Errol Spence Jr. entered Sunday’s 147-pound fight with Leonard Bundu hoping to do what undefeated champion Keith Thurman could not: finish off Bundu before the final bell.
Not only did Spence achieve his goal, he did so in half the time it took Thurman to beat Bundu.
Behind a pair of sensational final-round knockdowns, Errol Spence Jr. (21-0, 18 KOs) collected his eighth consecutive stoppage victory with a spectacular sixth-round knockout of Leonard Bundu (32-2-2, 13 KOs) at Ford Amphitheater at Coney Island Boardwalk in Brooklyn, New York.
With yet another nearly flawless performance, Spence remained undefeated, became the first man to stop the 41-year-old Bundu and put himself in position to fight for a world title for the first time. Spence—a 26-year-old Long Island native who resides in Desoto, Texas—immediately becomes the mandatory challenger for Kell Brook, the unbeaten 147-pound titleholder from the U.K.
“My slogan is, ‘Man Down,’ and that’s what I’m trying to do every time I come into the ring,” said Spence, who outlanded Bundu 137-51 in total punches, including 86-40 in power shots. “I knew [Bundu] was very tough from watching his past fights. He’s been in wars and he’s very experienced. But I thought my performance was great.”
Spence walked into the ring not only with youth on his side, but also with three-inch height and 3½-inch reach advantages. In in the early going, though, he struggled a bit to figure out Bundu’s switch-hitting, come-forward style.
But even as he occasionally fought in retreat in the opening two rounds, Spence generally withstood or deflected his older opponent’s attack, hammering lefts to the body over his jab and ripping similar shots up the middle.
“I was shaky in the first and second rounds,” Spence said. “I was just a little confused because of his herky-jerky style. Once I was able to catch his rhythm and break him down, I knew I had him.”
After trapping Bundu in a corner and landing some solid shots late in Round 3, Spence found more of a groove during what was mostly a toe-to-toe fourth. He perfectly timed vicious left-right combinations to either side of his Bundu’s head, including a left uppercut that dislodged the Italian fighter’s mouthpiece.
“ I saw Bundu wobbling, and his eyes kind of rolled back in his head. That’s when I jumped on him and went for the kill. ” Errol Spence Jr.
With Bundu becoming more hittable with each passing round, Spence ratcheted up the pressure in the sixth. Midway through the stanza, he pinned his foe against the ropes and ripped home a head-jarring short left uppercut to the chin.
The force of the shot lifted Bundu off his feet, sent him staggering to his right and he fell to the canvas. However, veteran referee Johnny Callas—who appeared to be shielded by the punch—waved off the knockdown, indicating Bundu was pushed down.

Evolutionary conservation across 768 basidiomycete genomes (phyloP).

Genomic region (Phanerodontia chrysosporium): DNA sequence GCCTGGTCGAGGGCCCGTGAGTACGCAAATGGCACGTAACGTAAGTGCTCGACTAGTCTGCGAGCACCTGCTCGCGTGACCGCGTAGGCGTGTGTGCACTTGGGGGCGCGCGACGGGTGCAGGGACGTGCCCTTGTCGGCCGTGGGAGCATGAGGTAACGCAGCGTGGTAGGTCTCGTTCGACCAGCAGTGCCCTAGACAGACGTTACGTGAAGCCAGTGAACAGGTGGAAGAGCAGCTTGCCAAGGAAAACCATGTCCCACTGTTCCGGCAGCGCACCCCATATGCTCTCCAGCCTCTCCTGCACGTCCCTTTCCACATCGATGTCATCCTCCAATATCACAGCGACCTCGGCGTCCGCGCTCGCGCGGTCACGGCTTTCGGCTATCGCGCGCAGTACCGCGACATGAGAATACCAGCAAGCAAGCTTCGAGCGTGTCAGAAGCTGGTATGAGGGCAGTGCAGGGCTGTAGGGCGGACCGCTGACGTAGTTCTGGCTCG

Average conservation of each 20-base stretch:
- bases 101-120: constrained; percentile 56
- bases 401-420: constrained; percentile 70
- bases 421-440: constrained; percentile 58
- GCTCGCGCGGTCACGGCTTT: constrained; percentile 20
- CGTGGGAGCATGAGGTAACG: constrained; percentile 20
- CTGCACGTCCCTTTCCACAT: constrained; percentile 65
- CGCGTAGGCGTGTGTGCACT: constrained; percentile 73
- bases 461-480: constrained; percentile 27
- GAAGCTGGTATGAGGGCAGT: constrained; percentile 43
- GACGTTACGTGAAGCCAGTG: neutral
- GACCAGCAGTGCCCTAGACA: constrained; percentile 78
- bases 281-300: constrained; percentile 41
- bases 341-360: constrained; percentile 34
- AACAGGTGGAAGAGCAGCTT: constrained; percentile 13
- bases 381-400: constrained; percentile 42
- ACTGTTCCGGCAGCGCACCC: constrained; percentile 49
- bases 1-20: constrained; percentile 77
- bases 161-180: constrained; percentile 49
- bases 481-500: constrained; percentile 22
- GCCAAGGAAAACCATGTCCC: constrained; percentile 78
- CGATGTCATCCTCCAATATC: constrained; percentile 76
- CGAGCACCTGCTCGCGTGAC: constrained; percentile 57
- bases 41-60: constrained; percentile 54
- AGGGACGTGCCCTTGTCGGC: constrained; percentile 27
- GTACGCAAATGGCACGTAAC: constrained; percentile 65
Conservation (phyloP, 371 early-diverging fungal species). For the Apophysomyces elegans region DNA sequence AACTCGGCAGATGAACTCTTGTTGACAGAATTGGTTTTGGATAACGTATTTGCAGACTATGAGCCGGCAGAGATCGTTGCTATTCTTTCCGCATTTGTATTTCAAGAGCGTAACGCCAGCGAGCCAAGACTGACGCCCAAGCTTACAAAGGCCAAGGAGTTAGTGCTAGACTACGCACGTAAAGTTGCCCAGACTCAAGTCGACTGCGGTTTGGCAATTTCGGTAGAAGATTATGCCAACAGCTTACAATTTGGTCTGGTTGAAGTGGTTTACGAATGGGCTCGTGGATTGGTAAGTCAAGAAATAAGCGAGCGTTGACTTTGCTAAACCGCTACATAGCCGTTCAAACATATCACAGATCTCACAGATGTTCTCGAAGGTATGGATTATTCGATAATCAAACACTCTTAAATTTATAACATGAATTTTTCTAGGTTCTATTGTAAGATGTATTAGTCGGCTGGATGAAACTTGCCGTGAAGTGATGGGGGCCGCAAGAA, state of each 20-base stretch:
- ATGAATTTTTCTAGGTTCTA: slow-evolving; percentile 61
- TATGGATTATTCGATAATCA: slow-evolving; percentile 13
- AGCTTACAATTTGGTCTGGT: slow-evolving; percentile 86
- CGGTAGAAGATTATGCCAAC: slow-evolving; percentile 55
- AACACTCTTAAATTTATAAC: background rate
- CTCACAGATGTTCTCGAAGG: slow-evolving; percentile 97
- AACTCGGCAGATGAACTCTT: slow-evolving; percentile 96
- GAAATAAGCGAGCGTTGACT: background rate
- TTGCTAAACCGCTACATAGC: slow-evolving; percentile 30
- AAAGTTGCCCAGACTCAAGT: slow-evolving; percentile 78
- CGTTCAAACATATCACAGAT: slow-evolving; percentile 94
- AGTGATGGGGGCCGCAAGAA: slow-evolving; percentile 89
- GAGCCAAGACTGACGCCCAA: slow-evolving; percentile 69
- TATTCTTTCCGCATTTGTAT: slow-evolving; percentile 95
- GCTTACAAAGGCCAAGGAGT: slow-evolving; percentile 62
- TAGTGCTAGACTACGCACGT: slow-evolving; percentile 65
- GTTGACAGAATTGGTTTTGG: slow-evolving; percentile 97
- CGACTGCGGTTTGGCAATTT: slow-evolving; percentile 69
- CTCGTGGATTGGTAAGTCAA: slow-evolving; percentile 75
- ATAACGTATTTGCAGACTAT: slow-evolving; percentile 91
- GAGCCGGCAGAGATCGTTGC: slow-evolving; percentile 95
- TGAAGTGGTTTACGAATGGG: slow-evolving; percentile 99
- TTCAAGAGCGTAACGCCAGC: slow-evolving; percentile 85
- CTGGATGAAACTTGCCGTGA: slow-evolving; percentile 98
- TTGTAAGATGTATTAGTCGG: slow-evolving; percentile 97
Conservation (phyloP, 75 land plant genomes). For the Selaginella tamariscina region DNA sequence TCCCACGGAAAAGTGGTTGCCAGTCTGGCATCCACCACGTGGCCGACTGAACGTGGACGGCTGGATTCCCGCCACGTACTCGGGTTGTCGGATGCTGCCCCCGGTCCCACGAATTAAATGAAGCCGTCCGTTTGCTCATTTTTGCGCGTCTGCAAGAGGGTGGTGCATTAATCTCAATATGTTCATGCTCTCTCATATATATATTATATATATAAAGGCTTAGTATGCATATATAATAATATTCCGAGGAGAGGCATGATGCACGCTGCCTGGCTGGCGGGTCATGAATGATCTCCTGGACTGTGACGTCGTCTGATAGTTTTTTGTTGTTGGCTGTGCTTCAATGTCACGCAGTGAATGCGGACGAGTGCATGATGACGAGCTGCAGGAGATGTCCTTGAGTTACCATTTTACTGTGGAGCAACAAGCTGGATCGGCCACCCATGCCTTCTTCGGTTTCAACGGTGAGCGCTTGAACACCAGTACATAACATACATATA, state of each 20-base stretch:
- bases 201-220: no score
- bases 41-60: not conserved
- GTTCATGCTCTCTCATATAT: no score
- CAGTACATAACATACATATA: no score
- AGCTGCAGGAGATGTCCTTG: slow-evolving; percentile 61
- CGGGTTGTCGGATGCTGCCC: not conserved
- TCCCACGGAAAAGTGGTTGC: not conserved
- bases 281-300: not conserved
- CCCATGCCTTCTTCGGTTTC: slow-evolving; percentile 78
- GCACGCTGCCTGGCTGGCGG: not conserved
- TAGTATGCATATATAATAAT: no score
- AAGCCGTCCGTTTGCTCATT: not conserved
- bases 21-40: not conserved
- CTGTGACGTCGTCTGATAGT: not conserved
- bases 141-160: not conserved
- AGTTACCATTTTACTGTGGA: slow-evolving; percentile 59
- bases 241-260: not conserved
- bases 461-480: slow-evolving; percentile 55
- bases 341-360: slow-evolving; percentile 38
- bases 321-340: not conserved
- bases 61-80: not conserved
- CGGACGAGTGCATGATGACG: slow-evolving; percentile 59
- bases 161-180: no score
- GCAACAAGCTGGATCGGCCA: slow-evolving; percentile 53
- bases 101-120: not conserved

Despite Callas’ erroneous ruling, Bundu was clearly hurt, and Spence knew it.
“I saw him wobbling, and his eyes kind of rolled back in his head,” said Spence, who connected on an astonishing 64 percent of his power punches, including 15 of the final 19 he attempted. “That’s when I jumped on him and went for the kill.”
Indeed he did, again pressing Bundu against the ropes after the fight resumed. This time, Spence followed a short left with a lights-out right hook that deposited Bundu flat on his back.
Knocked out cold with his left leg bent awkwardly underneath him, Bundu nearly fell out of the ring as his head hung over the edge of the canvas. Given Bundu’s condition, Callas never bothered to count, officially ending things at the 2:06 mark.
Bundu, whose only previous loss was a 12-round shutout decision to Thurman in December 2014, was gracious in defeat, acknowledging he was beaten by a superior fighter.
“He certainly lived up to the hype,” said Bundu, who turns 42 in November. “He looked fresh in every round. He was really good [and] remained in control.
“Errol was more precise than Thurman. With Keith, every punch is a power punch. You feel them. Errol threw more, but they didn’t all hurt.”
Not only has Spence stopped eight consecutive opponents, but all have fallen in less than eight rounds. Along the way, Spence has steadily increased his level of competition: Including his past two victories over Bundu and former 140-pound champion Chris Algieri in April, Spence’s last six foes entered the ring with a combined record of 151-8-4.
Those six fights occurred within the past 16 months, but despite all that activity, Spence says he’s not interested in an extended hiatus. The 2012 U.S. Olympian has been waiting a long time for a title shot, and now that it’s within reach, he’s wants to go get it as quickly as possible.
He might have to be a little patient, though, as Brook is temporarily moving up to 160 pounds to challenge undefeated knockout artist Gennady Golovkin on September 10. Regardless of the result against Golovkin, Brook will then be obligated to make a deal to fight Spence or risk losing his 147-pound crown.
“I want a shot at Kell Brook as soon as he’s done with Triple G. But if he doesn’t want to fight me, then he needs to vacate and I’ll fight somebody else,” Spence said. “I don’t care; I just want to fight for the belt. And I definitely want [to do it] this year.
“I am one of the top fighters at 147 pounds. With this performance, I proved that again today.”
In other action from Ford Amphitheater, Heather Hardy (18-0, 4 KOs) of Brooklyn won a 10-round majority decision over 126-pound East Coast rival Shelly Vincent (18-1, 1 KO) of Providence, Rhode Island. Also, in a 128-pound matchup of Dominican Republic natives, rising prospect Claudio Marrero (20-1, 14 KOs) earned a fourth-round TKO victory over Luis Hinojosa (28-10, 17 KOs).
For complete pre- and post-fight coverage of Spence vs Bundu, hit up our fight page.